I can summarily dispose of the remaining factors in Greenblatt and Furtado and how they affect the "lodestar" figures in this case. First, as for delay in payment, this case was tried in May 1979 and affirmed by the First Circuit in October 1980. To date, approximately two and one-half years have elapsed since counsel tried this case. At today's interest rates, had the fee being awarded today been invested in 1979, it would have accumulated substantial interest. Second, the quality of representation, as I have already stated, was good, but not above the skill already reflected in the hourly rate. Third, the criterion of "exceptional and unexpected results," specifically mentioned in Furtado, has already been discussed above in the analysis of the Greenblatt criterion of "amount involved and results obtained."
I have carefully considered all the factors that might raise or lower the "lodestar" in this case. I conclude that there should be an upgrading of the "lodestar" figures by 10%.
*146 Hours Spent By Plaintiffs' Counsel on New Shoreham Defendants
The defendants argue that "an award against the liable defendants for activities performed by plaintiffs' counsel in furtherance of an unsuccessful claim against other defendants would be outside the letter and intent of the Civil Rights Attorneys' Fees Awards Act...." Defendants' Memorandum at page 6. The plaintiffs were not "prevailing parties" as to the municipal defendants and, so the defendants claim, a fee award which includes time spent on that part of the case would be unjust. Defendants term the naming of the New Shoreham defendants a "shotgun approach" for which no fee consideration should be given.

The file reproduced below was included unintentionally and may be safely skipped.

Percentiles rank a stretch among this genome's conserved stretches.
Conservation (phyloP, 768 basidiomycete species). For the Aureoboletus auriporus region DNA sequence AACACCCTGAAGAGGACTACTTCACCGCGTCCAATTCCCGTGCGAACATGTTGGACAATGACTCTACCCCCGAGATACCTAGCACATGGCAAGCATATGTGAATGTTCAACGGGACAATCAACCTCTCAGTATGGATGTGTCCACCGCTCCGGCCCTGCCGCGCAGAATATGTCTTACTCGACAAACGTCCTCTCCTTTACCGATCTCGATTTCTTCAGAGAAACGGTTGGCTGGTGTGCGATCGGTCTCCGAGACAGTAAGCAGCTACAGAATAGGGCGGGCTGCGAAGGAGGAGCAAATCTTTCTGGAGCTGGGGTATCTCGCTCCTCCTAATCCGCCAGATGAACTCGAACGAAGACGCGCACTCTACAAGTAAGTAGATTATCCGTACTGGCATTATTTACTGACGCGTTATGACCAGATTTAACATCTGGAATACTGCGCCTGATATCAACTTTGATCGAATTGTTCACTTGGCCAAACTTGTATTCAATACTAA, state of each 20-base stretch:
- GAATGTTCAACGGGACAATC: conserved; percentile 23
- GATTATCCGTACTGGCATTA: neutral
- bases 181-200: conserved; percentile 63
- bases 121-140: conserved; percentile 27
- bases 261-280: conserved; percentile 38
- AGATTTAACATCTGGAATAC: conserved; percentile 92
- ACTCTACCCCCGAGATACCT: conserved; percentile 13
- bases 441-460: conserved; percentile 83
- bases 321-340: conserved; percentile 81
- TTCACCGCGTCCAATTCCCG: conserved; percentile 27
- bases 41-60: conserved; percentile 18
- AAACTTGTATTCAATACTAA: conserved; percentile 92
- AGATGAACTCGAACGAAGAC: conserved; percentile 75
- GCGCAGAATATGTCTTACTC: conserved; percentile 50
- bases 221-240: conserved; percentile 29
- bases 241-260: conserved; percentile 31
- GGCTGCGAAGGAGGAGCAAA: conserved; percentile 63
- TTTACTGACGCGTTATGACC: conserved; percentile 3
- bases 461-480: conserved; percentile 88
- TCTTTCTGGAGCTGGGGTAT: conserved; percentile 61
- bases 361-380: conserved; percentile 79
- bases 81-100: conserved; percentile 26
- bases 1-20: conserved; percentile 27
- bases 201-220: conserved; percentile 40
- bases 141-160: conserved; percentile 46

However, the matter is not as simple as defendants argue. The incident in question occurred on Block Island in the Town of New Shoreham where the defendants were the town treasurer, its police chief and one of its police officers. During the summer months, the State Police stationed two of their officers on the island to assist the local officials who would otherwise not be able to cope with the influx of summer residents. The defendants found liable were two such officers. In the course of the trial, the municipal defendants moved to be dismissed from the case because the evidence did not establish that they, though present, directly participated in the alleged brutalization of the plaintiffs. They argued that, as municipal officials, they had no duty or authority to supervise the state police and, thus, could not be held liable under 42 U.S.C. § 1983 as interpreted in Monell v. New York Department of Social Services, 436 U.S. 658, 98 S. Ct. 2018, 56 L. Ed. 2d 611 (1978) and Leite v. City of Providence, 463 F. Supp. 585 (D.R.I.1978). In a Memorandum and Order dated May 7, 1979 that expanded on a ruling delivered orally in open court during trial on defendants' motion pursuant to Fed.R.Civ.P. 50(a), I dismissed the municipal defendants. After stating my reasoning, I concluded:
In light of the legislative history of 42 U.S.C. § 1983, one may safely assume that Congress never intended for municipalities to be liable for the legal violations of other parties over which they had no explicit or direct control. Of course, municipalities themselves cannot recklessly or intentionally contravene the law and they are liable for keeping the peace as the state dictates. In the present case, however, the state has never imposed the duty upon the municipal officials to supervise state officials. Thus, this is not a case where supervising officials recklessly or intentionally acquiesced in a subordinate's illegality. Compare Leite, supra. To the contrary, state law gives local officials no supervisory authority over state officials. Nor, in light of the legislative history, can section 1983 be read as independently imposing such an affirmative duty to supervise.
The Court is nevertheless convinced that the efforts which plaintiffs' counsel undertook in seeking to hold the municipal defendants liable were also reasonably necessary to the preparation of the case against the state police officers. In the course of pre-trial discovery, it was incumbent upon plaintiffs' counsel to explore the degree of participation of the municipal defendants in the incident in question. At trial, the evidence adduced from the municipal defendants was useful in challenging the credibility of the state troopers' testimony.